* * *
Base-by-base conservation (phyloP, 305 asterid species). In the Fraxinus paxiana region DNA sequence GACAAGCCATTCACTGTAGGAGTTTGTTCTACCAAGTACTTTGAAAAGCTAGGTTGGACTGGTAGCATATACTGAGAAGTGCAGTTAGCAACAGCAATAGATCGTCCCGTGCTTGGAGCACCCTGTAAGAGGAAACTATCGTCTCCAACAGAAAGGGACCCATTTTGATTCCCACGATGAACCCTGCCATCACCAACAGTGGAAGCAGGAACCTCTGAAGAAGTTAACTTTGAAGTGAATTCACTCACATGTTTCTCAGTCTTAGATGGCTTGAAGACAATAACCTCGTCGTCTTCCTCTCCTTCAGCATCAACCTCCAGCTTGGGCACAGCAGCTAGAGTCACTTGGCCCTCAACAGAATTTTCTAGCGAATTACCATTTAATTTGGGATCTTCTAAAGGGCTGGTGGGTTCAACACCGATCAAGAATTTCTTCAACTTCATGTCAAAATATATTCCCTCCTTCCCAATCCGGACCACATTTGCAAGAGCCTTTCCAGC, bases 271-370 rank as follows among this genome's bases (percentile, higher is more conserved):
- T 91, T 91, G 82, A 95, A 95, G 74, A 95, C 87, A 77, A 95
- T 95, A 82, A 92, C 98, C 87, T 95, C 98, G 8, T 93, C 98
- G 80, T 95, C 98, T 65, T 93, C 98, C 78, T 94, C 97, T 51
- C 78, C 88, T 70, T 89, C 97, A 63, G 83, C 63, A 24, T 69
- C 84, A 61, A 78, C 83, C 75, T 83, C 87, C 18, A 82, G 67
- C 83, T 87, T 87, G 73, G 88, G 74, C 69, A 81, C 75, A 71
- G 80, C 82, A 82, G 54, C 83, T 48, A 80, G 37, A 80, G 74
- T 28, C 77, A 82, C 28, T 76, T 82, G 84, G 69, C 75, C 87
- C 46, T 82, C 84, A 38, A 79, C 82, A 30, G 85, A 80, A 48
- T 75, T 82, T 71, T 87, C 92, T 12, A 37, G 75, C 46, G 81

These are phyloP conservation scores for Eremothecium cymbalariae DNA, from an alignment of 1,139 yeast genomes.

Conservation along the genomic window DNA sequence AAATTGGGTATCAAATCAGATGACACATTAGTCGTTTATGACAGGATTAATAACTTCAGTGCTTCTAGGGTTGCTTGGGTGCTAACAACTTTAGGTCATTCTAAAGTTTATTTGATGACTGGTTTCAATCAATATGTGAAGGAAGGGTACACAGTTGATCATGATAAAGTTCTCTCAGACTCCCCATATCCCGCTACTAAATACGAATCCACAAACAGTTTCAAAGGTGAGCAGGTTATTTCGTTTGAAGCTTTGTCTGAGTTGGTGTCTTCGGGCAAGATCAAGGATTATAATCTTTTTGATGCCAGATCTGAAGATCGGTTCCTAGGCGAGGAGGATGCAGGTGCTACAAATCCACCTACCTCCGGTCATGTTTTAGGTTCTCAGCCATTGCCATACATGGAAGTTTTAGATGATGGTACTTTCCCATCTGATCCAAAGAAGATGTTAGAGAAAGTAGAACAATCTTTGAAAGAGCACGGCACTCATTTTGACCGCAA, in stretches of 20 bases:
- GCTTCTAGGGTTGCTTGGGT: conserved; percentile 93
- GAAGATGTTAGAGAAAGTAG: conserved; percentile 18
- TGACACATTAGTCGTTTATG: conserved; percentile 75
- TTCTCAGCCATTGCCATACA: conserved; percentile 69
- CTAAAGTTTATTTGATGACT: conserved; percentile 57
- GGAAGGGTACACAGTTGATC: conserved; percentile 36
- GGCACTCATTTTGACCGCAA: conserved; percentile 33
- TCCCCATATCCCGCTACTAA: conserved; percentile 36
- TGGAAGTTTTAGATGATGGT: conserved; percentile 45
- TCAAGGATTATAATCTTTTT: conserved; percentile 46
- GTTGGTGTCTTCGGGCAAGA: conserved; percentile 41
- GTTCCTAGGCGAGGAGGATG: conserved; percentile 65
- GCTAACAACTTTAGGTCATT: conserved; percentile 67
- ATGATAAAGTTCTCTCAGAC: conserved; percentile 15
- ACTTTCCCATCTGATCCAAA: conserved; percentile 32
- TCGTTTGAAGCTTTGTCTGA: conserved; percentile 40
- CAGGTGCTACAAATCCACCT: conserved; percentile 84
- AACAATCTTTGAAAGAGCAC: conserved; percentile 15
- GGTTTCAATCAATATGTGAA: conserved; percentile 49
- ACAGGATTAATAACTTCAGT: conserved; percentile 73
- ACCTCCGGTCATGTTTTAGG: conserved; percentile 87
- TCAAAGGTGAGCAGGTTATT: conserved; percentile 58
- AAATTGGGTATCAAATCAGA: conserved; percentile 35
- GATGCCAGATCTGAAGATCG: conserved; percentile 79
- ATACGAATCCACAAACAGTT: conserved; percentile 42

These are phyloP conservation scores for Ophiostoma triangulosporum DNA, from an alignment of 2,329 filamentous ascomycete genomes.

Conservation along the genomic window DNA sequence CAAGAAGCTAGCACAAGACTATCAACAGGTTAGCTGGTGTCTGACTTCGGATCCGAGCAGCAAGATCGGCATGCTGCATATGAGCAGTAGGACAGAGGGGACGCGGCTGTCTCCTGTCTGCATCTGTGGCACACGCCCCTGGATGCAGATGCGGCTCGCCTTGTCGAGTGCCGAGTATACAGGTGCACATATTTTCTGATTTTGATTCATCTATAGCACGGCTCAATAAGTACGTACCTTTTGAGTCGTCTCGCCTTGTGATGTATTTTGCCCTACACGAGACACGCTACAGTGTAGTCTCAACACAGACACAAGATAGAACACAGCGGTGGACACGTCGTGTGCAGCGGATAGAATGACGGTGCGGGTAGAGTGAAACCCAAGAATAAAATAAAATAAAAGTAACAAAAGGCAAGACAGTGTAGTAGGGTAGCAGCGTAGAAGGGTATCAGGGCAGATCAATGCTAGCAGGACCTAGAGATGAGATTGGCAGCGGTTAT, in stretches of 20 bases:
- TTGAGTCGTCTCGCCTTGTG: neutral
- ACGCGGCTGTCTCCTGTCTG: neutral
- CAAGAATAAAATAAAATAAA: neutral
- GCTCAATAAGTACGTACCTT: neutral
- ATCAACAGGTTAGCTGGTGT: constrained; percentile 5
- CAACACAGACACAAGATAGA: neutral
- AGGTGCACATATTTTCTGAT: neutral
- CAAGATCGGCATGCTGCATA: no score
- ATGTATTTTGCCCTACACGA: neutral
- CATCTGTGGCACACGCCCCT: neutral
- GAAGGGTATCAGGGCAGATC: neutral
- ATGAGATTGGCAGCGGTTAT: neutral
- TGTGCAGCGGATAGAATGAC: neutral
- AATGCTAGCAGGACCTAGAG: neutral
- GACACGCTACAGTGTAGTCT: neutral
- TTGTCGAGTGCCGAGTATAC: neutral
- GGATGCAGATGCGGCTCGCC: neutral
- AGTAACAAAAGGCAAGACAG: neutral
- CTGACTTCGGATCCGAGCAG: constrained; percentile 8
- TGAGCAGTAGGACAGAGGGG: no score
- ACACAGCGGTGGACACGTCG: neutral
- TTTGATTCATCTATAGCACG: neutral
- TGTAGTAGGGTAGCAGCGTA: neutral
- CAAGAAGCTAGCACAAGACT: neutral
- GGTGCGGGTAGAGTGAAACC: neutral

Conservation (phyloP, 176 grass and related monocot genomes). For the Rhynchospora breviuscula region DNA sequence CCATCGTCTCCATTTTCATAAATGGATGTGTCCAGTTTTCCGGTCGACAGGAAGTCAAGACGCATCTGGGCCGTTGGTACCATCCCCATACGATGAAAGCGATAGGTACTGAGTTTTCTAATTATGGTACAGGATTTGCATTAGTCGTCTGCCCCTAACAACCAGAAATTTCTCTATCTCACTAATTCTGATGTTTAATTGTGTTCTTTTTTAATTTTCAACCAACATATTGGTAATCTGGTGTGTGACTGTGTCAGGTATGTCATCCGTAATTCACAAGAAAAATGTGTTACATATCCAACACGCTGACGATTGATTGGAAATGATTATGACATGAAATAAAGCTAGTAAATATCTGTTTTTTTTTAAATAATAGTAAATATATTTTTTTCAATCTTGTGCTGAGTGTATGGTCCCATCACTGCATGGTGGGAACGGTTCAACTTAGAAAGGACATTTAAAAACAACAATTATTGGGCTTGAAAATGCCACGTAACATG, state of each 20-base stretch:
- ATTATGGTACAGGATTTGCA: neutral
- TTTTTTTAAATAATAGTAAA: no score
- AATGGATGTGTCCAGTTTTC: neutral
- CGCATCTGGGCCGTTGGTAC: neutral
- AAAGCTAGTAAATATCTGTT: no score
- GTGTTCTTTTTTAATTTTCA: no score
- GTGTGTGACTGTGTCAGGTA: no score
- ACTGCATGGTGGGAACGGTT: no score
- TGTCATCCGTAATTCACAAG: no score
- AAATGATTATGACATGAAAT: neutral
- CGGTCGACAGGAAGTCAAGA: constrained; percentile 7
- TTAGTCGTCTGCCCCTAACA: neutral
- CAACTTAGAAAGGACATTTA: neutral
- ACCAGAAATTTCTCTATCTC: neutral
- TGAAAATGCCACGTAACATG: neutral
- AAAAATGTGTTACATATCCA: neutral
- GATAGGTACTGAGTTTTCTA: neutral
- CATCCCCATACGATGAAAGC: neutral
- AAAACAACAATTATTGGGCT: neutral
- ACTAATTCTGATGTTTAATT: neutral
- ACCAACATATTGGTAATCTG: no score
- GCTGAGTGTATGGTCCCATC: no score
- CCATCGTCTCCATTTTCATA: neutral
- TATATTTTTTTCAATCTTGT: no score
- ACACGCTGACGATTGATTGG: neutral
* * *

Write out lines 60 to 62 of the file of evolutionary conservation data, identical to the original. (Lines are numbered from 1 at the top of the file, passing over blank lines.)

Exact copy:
- TGAGCAGTAGGACAGAGGGG: no score
- ACACAGCGGTGGACACGTCG: neutral
- TTTGATTCATCTATAGCACG: neutral